Wednesday, October 16, 2013

Dear difficulty,

Ordinarily I would not begin by calling you "dear."

Of you, difficulty, there are various kinds. Of the first order, the trivial. To this category belongs mislaying one set of keys in yesterday's purse. Forgetting one's water bottle. The fact that the battery in the garage door opener is, apparently, kaput. These difficulties make the project of leaving the house in the morning a small ordeal. But small: an ordeal, but just a small one.

The order of the second kind of difficulty is the trial. To carry on with the courtroom metaphor, a trial of the small claims court variety, wherein one goes in to speak to the judge, to argue--suggest, really--that one's ill temper in the morning meeting* was occasioned by a series of small ordeals upon leaving the house that morning. At this sort of trial, not really a trial at all, the judge is inclined to let one off with a warning or perhaps a small fine. The thing that makes this trial a trial is that being cautioned or fined by a judge is in itself a trial, the kind that leaves one muttering about injustice for the rest of the day.

Dear difficulty, in the third order, there is the aching back that cannot be entirely eased, not even by stretches performed behind one's desk, accompanied by a small dose of anxiety that people can perhaps see the stretching through the not-quite-opaque glass. The aching back, added to the rest-of-the-day meetings, added to the sixteenth day of the government shutdown and the endless posturing by smug, bloviating bastards. The third order of you, dear difficulty, is a difficulty added upon, a difficulty by means of compounding: a difficulty that is, by virtue of its many parts, magnified and aggregated and addendum'd and be-densified until it seems very like a juggernaut: a whale of a difficulty, verily! an ogre and a golem of a difficulty.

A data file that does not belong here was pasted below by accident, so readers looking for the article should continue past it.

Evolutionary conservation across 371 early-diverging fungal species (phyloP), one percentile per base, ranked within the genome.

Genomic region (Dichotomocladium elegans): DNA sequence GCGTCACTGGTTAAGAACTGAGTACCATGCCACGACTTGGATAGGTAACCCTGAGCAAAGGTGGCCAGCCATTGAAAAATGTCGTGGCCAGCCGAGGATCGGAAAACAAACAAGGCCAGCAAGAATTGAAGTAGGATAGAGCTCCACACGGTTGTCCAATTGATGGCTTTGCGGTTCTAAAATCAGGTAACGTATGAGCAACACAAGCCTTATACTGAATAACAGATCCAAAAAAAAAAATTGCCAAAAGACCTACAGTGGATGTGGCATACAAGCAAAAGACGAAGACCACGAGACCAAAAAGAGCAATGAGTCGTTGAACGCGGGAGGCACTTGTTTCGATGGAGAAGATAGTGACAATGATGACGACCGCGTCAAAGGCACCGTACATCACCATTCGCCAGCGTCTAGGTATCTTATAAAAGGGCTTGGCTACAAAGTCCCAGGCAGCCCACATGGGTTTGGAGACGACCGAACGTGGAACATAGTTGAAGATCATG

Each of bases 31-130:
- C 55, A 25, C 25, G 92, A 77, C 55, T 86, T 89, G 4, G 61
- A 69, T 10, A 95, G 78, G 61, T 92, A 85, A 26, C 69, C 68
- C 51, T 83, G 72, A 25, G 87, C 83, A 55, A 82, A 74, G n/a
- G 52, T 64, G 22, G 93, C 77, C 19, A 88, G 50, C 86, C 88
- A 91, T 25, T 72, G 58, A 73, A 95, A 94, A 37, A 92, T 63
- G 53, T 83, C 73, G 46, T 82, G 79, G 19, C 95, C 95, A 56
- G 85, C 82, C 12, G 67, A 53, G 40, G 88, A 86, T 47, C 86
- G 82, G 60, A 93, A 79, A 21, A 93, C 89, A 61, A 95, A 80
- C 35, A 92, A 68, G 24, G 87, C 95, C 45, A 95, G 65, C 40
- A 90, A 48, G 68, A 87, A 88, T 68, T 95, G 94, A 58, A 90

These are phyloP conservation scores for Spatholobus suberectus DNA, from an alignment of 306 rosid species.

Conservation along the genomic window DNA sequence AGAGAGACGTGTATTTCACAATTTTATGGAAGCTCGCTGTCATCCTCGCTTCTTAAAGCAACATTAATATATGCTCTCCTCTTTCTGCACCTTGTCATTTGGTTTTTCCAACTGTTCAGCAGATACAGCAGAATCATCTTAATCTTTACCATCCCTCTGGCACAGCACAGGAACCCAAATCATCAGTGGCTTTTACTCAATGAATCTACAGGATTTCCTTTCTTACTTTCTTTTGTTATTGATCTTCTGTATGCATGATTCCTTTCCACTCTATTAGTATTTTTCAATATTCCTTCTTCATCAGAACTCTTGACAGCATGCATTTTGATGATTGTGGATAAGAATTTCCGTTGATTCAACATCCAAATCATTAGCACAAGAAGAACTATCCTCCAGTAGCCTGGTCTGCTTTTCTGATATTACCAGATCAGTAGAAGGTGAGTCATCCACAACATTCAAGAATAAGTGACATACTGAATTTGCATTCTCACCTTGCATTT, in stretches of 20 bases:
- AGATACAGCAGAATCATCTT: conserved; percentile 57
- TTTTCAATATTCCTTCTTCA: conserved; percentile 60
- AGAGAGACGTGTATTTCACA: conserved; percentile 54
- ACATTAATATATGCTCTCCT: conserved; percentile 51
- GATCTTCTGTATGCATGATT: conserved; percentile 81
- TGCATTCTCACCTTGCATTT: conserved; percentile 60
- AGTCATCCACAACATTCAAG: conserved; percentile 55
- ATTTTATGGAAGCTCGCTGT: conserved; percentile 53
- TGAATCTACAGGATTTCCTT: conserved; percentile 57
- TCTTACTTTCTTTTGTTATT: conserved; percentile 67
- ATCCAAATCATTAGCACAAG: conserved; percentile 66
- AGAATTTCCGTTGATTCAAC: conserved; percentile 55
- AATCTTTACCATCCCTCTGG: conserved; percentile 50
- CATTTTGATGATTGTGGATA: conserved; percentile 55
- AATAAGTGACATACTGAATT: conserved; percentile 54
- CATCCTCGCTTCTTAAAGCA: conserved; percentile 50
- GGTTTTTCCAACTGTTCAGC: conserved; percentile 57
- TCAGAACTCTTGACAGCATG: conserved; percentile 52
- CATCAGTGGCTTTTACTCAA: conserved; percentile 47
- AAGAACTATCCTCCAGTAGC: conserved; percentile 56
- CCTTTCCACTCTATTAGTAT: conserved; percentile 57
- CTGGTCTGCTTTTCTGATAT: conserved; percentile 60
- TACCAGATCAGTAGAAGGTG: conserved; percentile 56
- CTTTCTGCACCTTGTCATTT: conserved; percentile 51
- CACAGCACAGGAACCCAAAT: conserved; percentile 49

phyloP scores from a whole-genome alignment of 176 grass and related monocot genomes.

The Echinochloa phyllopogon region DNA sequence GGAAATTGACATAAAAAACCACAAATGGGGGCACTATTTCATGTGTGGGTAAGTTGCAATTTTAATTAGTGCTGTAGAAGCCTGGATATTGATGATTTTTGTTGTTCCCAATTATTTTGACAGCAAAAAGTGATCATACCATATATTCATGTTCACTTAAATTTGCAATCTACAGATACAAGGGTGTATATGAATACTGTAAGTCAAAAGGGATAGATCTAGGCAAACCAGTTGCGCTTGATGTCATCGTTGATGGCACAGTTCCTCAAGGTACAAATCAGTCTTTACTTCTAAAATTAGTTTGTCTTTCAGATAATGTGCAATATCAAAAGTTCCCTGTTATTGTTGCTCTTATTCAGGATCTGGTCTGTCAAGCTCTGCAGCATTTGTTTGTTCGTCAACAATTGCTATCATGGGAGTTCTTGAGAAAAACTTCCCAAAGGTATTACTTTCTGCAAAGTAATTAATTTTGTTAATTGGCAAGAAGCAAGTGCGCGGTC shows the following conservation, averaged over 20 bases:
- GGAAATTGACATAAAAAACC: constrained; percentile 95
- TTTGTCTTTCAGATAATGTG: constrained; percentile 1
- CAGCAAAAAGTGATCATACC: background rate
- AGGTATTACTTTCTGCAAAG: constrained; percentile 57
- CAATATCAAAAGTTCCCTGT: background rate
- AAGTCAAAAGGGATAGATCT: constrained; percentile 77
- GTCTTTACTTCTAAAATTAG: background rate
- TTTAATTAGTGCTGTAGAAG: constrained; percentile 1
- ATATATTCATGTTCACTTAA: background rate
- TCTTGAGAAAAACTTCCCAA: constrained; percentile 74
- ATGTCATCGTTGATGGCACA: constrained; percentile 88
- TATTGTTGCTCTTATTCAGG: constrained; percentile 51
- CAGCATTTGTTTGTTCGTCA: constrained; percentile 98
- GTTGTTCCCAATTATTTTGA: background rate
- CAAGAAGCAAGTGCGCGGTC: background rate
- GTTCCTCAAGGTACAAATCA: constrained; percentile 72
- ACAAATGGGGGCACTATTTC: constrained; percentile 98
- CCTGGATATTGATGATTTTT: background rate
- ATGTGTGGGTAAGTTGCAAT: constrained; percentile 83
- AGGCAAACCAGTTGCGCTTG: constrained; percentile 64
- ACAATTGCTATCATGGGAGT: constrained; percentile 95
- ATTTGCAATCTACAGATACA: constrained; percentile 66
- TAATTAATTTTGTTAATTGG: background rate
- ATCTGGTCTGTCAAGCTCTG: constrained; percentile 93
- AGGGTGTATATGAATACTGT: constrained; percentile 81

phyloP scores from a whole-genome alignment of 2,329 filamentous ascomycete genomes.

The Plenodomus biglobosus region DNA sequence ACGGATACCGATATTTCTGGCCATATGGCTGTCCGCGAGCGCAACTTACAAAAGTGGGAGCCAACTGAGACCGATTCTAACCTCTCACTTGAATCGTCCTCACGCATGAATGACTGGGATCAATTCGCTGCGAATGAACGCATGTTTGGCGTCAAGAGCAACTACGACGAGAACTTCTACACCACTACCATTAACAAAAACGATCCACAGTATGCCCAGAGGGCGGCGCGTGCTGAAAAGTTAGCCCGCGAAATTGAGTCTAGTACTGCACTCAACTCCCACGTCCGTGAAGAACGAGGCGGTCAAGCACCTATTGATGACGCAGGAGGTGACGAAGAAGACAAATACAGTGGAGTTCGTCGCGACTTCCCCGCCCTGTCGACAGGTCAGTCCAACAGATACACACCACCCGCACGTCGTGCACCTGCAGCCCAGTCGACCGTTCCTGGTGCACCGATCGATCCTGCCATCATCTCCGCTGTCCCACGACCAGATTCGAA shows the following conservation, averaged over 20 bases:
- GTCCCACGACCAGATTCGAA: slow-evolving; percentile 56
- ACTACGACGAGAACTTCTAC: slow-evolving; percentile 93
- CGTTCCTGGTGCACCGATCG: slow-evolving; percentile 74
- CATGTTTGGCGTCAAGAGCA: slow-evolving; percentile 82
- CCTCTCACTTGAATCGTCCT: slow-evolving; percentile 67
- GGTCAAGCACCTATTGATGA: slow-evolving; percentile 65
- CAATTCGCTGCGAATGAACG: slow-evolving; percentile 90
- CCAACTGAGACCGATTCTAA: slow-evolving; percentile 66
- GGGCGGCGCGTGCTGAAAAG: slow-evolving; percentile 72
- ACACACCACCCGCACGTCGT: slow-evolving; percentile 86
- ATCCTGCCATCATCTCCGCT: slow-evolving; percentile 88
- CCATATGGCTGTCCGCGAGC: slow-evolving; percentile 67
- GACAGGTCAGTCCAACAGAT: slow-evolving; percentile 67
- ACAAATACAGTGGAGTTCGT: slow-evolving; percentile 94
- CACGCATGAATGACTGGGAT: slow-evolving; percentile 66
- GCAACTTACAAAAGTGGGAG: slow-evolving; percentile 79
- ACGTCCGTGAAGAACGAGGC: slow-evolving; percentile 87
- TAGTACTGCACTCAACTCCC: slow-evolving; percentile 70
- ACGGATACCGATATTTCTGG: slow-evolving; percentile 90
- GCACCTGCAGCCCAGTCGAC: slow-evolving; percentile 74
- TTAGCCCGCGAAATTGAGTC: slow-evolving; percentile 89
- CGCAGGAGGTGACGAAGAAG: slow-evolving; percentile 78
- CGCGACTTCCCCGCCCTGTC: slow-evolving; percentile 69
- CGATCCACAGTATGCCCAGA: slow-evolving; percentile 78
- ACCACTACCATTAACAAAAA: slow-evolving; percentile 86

But when the day is done, dear difficulty, one arrives at one's home, despite the aching back, to find that there is half a pizza. One enters to find a home which, despite its various slovenlinesses and disarrays, has a dog who finds one's arrival, and a husband who is prepared to watch Modern Family and the hot mess that is Nashville. One can dress down, and seize upon one's most comfortable clothes and one's slippers. One may read, upon refreshing Facebook and the New York Times website several (dozen) times, that the government shutdown has ended and the debt default is staved off.

And, dear difficulty, yet again one finds that without you, none of these comforts would be half so sweet.

But no more debt ceiling shenanigans--that was too far, times a million--

Exaggerating only a little,


*the "ill temper in the morning meeting" is a fiction enacted here to illustrate the second order of difficulty. There was no actual ill temper this morning. No indeed! The author arrived at the morning meeting in fine fettle and full of good humor. In fact, the author is creating this entire fiction because (a) she has taken the government shutdown and debt ceiling brinksmanship rather hard, perhaps even personally, and thus (b) she is srsly relieved that it is over. 

(--at least for now.)


  1. Can't imagine you in ill temper. Your fettle always seems remarkably fine.

  2. Dear Difficulties:
    My letter to you involves some more "choice" words.


    A Davie



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